Woody Allen and Philosophy: You Mean My Whole Fallacy Is Wrong?

By Mark T. Conard; Aeon J. Skoble | Go to book overview

4
Arguing Interpretation:
The Pragmatic Optimism of
Woody Allen

IAN JARVIE

Woody Allen is a pragmatic optimist. “Pragmatic” because to go on making thoughtful films is to affirm optimism by action. Allen's optimism is not to be identified with that expressed by some of his characters.

The standard rubrics of optimism and pessimism yield fruitful interpretations of several of Allen's later films. How best to argue for such interpretations? The arguments to be preferred are those that appeal neither to some pronouncement of, or biographical fact about, the author; nor to the predilections of the interpreter. Allen's work helps us avoid both of these moves: the biographical fallacy and the reading in or “eisegetic” fallacy (reading a meaning into the text, rather than interpreting what the text might have to say),1 because he presents the alternatives of optimism and pessimism in dramatic rather than discursive form. This enables Allen the author to stand at one remove from positions defended in the works, clearly apparent in his deployment in the drama of what I shall call secret knowledge—knowledge shared by the audience but not by all of the characters. The dramatic use of secret knowledge should alert the audience to the pitfalls of naively identifying author and work, author and character. This does not mean that Allen's views are hidden. There is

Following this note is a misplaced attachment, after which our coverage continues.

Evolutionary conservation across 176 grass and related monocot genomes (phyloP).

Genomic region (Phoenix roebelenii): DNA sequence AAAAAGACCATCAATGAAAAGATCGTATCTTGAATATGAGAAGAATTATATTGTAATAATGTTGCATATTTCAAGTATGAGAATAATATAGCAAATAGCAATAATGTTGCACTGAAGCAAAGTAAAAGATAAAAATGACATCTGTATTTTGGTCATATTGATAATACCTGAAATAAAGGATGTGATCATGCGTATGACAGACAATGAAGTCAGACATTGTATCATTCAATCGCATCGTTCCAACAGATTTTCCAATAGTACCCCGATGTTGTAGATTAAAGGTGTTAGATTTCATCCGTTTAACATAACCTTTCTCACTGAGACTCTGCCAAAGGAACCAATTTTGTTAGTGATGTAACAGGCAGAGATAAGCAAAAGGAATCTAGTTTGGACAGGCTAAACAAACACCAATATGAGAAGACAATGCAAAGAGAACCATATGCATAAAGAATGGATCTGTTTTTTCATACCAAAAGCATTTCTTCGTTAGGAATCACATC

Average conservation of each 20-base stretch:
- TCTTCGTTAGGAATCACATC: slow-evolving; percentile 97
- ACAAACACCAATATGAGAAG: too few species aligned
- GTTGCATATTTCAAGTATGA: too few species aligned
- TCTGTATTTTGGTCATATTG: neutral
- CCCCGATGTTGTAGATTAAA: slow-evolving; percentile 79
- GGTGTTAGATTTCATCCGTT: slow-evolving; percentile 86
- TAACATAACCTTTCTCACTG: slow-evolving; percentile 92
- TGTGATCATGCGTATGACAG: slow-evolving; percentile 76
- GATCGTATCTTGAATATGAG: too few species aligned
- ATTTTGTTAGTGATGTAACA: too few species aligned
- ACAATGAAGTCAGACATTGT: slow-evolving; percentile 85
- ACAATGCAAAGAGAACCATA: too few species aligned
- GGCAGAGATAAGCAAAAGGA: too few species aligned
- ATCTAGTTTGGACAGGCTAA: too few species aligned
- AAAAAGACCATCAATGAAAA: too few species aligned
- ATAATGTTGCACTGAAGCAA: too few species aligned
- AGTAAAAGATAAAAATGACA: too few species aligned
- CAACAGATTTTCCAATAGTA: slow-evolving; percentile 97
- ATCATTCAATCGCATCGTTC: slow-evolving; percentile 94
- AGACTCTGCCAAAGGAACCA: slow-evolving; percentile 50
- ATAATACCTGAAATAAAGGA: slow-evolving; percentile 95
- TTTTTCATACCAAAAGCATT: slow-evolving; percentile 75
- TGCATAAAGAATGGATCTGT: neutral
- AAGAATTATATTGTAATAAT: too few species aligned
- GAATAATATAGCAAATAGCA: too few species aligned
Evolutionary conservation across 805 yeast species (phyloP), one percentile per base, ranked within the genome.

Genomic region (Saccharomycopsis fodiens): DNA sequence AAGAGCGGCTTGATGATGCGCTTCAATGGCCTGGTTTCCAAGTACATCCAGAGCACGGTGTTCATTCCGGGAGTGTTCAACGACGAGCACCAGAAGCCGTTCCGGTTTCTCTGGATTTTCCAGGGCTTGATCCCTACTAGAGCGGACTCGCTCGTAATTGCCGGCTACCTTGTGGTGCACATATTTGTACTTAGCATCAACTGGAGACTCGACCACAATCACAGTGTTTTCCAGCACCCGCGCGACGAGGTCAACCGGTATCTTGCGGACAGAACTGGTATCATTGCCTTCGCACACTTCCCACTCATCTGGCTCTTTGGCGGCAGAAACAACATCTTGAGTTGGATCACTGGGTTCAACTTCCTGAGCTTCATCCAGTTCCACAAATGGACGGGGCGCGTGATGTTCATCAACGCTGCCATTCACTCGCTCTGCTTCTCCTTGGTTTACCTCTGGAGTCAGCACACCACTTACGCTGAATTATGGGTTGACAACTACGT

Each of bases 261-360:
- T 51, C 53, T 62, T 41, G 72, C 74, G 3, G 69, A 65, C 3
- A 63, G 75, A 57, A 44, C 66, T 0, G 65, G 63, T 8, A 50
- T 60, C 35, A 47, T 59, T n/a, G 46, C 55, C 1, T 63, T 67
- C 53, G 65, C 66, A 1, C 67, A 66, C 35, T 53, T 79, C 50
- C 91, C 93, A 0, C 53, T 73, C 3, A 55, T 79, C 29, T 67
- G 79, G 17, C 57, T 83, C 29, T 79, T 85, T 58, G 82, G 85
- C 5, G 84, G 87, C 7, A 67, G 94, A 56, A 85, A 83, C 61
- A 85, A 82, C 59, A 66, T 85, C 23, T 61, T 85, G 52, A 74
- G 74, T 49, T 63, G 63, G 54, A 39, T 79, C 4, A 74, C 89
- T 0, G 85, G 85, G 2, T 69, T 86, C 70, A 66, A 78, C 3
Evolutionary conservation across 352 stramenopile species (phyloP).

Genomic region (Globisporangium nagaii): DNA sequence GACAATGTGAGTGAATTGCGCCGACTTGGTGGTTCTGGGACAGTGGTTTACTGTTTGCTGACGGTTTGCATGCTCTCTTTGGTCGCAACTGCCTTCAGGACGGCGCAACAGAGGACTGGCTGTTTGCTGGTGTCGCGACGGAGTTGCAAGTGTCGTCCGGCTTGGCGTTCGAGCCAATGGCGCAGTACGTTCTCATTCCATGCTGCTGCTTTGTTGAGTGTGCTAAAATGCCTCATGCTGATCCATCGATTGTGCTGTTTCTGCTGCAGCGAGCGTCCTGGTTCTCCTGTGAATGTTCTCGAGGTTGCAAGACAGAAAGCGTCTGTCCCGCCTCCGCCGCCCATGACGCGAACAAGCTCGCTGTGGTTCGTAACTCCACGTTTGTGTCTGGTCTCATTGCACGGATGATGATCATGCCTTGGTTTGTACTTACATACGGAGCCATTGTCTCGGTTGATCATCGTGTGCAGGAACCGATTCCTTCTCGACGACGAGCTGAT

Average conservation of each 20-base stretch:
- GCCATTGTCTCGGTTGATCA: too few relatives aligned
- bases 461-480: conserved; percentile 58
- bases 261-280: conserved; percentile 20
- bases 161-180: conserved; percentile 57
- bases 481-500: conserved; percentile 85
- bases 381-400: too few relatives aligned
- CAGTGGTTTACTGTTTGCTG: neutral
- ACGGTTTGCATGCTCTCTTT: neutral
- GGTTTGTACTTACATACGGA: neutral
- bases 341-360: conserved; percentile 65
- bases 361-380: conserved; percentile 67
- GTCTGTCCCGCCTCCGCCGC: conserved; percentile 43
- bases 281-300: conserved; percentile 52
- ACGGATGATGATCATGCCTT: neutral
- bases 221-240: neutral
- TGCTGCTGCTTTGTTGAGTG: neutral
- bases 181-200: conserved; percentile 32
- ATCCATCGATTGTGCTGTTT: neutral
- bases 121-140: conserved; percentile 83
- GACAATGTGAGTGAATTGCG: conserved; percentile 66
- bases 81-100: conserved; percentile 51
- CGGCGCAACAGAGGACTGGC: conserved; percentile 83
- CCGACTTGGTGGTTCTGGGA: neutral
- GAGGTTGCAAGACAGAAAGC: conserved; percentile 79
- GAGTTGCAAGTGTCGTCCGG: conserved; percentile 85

1 For my discussion, I draw on some of the criteria of interpretation proposed
in my Philosophy of the Film (London: Routledge, 1987). where earlier Woody
Allen films are discussed.

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